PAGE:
As a spice, we all love to sprinkle it over lattes and toasts for infusing a sweet aromatic flavor into them. But, what if we told you that cinnamon could actually be used as an ingredient for natural therapy? In this article we have outlined some very interesting facts about the spice, epically when seen from the prism of general health.
Cinnamon is a spicy and fragrant tree bark, derived from the Cinnamomum family of plants. Available throughout the year, it’s made by first removing the outer bark of the cinnamon tree and then bruising the soft inner bark with a metal rod so as to scrape the layers off with ease. The latter is then rolled into a coil and dried into ‘cinnamon sticks’.
A term that’s most associated with the spice is ‘true cinnamon’, which in all fairness is a colloquial reference to Cinnamomum verum (Ceylon cinnamon) grown in Sri Lanka. True cinnamon usually has a strong flavor and aroma.
There is yet another variety known as ‘Cassia’ corresponding to the Cannamomum aromaticum strain originating from Southern China. Typically cheaper and less fragrant, Cassia sticks are also much spicier and therefore preferred in its grounded form when it concerns exotic and savory cuisines.
Cinnamon Health Benefits
The typical pro-health aspects of cinnamon may be stripped down to the essential oils like cinnamyl acetate, cinnamaldehyde, cinnamyl alcohol etcetera, along with a range of other chemical substances contained in it.
These positive effects of cinnamon on general health are discussed in detail below:
Anti-Microbial Ability: According to studies, it was found that certain extracts derived from cinnamon can arrest the growth of bacteria, fungi and certain type of yeasts from breeding within the body and infecting it further.
In similar light, a study published in the International Journal of Food Microbiology issue in 2003 demonstrated how a few drops of cinnamon derived essential oil mixed into carrot broth could stop the growth of “B.cereus”, a food based pathogen under refrigeration for two whole months.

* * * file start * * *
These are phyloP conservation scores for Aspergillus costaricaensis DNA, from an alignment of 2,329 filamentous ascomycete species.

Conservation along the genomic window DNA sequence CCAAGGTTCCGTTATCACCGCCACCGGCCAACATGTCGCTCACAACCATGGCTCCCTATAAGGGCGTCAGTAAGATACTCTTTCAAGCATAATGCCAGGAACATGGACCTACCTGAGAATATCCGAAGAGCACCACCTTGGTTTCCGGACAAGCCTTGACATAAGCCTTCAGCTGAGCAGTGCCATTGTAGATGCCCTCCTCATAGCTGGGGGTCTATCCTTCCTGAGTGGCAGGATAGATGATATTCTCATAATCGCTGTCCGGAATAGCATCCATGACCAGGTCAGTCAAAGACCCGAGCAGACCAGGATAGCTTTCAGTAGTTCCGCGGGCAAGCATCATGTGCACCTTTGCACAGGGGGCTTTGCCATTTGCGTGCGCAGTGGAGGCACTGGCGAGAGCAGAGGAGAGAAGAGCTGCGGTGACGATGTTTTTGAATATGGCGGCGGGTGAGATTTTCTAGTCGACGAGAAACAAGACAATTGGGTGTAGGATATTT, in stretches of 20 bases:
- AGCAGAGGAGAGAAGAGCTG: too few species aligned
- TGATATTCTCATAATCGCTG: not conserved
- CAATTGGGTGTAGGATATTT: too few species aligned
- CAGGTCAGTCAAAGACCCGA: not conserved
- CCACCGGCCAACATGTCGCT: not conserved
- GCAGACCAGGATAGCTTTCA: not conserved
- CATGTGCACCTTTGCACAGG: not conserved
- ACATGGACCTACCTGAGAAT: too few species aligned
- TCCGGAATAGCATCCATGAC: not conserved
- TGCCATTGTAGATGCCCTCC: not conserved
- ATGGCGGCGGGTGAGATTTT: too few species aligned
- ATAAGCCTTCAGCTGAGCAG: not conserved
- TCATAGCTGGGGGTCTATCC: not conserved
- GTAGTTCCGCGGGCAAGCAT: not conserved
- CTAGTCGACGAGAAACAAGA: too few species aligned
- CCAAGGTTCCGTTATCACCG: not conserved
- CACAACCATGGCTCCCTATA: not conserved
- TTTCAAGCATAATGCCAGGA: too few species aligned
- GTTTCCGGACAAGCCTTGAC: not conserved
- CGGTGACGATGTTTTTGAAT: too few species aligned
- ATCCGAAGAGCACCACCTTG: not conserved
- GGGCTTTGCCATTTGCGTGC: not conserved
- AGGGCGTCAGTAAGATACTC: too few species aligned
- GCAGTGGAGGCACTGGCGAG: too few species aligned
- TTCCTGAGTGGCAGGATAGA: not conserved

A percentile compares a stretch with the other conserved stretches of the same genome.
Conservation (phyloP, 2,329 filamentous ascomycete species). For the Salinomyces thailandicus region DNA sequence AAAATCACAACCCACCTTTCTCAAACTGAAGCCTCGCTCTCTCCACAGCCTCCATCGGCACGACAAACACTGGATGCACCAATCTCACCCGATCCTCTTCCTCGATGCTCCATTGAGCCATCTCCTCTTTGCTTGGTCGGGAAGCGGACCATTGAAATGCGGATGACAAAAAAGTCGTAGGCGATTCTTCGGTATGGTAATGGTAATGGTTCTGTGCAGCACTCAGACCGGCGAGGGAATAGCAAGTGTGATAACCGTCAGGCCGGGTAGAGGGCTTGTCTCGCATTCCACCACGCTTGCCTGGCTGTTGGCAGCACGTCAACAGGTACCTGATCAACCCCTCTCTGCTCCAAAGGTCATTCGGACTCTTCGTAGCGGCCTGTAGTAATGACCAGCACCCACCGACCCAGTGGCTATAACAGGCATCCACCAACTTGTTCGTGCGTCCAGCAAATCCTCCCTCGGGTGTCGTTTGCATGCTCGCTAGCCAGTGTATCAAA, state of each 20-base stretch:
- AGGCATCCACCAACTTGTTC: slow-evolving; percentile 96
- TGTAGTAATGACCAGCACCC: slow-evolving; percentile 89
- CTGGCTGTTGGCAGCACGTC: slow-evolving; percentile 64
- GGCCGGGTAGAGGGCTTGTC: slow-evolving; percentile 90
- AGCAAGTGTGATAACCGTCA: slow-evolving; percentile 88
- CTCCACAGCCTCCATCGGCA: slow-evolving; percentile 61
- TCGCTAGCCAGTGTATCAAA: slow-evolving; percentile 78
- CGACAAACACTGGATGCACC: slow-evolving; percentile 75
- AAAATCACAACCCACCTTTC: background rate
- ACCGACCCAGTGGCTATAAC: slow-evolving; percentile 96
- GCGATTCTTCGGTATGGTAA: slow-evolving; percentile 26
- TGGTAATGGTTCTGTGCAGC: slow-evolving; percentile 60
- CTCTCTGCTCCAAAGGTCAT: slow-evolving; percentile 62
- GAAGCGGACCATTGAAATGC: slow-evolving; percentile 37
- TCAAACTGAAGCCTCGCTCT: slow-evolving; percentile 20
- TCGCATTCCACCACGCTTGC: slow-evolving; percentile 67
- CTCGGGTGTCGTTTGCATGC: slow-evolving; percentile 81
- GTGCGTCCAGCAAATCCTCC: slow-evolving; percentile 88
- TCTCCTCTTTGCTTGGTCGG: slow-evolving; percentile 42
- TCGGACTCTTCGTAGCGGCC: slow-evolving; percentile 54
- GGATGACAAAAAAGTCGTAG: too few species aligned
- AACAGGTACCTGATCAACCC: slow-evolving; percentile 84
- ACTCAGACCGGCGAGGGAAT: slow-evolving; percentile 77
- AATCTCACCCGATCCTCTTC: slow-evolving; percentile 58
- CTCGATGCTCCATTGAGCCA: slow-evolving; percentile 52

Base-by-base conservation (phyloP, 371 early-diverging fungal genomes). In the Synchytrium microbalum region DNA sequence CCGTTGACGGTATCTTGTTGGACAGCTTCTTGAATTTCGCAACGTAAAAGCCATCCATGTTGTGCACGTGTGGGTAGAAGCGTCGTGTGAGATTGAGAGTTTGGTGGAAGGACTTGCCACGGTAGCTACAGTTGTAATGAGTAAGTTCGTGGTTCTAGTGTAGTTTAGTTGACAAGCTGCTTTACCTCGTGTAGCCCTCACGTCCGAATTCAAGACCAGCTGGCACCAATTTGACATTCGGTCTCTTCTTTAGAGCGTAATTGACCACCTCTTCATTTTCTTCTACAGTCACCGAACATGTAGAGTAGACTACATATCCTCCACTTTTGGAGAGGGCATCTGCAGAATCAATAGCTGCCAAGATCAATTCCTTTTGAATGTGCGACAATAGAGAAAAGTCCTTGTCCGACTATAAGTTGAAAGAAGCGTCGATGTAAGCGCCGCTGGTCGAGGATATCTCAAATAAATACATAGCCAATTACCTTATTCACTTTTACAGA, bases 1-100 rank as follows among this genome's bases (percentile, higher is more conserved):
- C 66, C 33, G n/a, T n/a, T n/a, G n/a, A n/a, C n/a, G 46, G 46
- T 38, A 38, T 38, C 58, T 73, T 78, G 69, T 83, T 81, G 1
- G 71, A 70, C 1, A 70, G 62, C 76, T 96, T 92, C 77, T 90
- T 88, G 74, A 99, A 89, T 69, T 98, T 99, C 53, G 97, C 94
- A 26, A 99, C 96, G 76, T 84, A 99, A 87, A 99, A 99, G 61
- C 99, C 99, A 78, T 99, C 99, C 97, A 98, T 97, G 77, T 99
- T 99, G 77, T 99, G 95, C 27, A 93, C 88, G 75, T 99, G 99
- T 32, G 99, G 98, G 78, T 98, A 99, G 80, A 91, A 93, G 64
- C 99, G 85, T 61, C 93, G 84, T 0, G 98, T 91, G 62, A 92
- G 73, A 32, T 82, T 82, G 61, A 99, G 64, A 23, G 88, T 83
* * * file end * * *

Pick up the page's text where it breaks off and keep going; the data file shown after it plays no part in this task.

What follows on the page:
Anti-clotting Activity: Clotting is an automatic response to surface injury whereby special cells within the blood called platelets clump together to form a webbing of sorts to first reduce and gradually stop blood loss from the affected region. However, when this mechanism is activated in abnormal conditions, it can clog blood pathways, which will require administration of anti-clotting agents to reverse the effect.
In that respect, cinnmaldehyde in cinnamon acts as a natural anti-clotting agent and its specific manner of dealing with the clotting mechanisms even gives it some power to deal with inflammations within the body.
Blood Sugar Control: When the stomach processes the meal that you’ve just eaten, there is sudden rise in the sugar quantum carried in the blood to different parts of the body, which in unwanted scenarios can lead to pre-diabetic conditions, heart attack, kidney failure etc.
When cinnamon is added to a high carb diet, it effectively slows down the meal processing rate of the stomach and therefore brings down the effective blood sugar level.
Boost To Brain Function: A research presented by an eminent doctor in 2004 meeting of the Association for Chemoreception Sciences demonstrated how smelling cinnamon or even chewing cinnamon flavored gum could positively affect higher cognitive processing of the brain. Simply put, the higher thinking capabilities of the brain experienced a slight boost from the scent of the spice!
Healthy Colon: Apart from essential oils, cinnamon also comes graciously packed with fiber, manganese and calcium (to a certain extent). Now, calcium and fiber together prove very effective in removing bile salts from the body, thereby preventing damage to colon (intestine).
Final Thoughts On This Medicinal Spice
Be it in the role of a panacea for the Ancient Egyptian healers or a treatment for cough, sore throat and even arthritis for doctors in Medieval Europe, cinnamon has been actively employed in a medicinal capacity throughout the ages.
Even today, the spice plays an important role in both Ayurveda (Indian herbal therapy) as well as Oriental medicine. In fact, many family recipes still employ cinnamon powder or sticks in foods or beverages to produce that natural warming effect in the body.
What do you think about cinnamon and it’s health benefits? Have you used this spice in your desserts or you don’t really like it?
Please share your thoughts in the comments section bellow.Tags: arthritis, blood sugar, cinnamon, colon, health, health benefits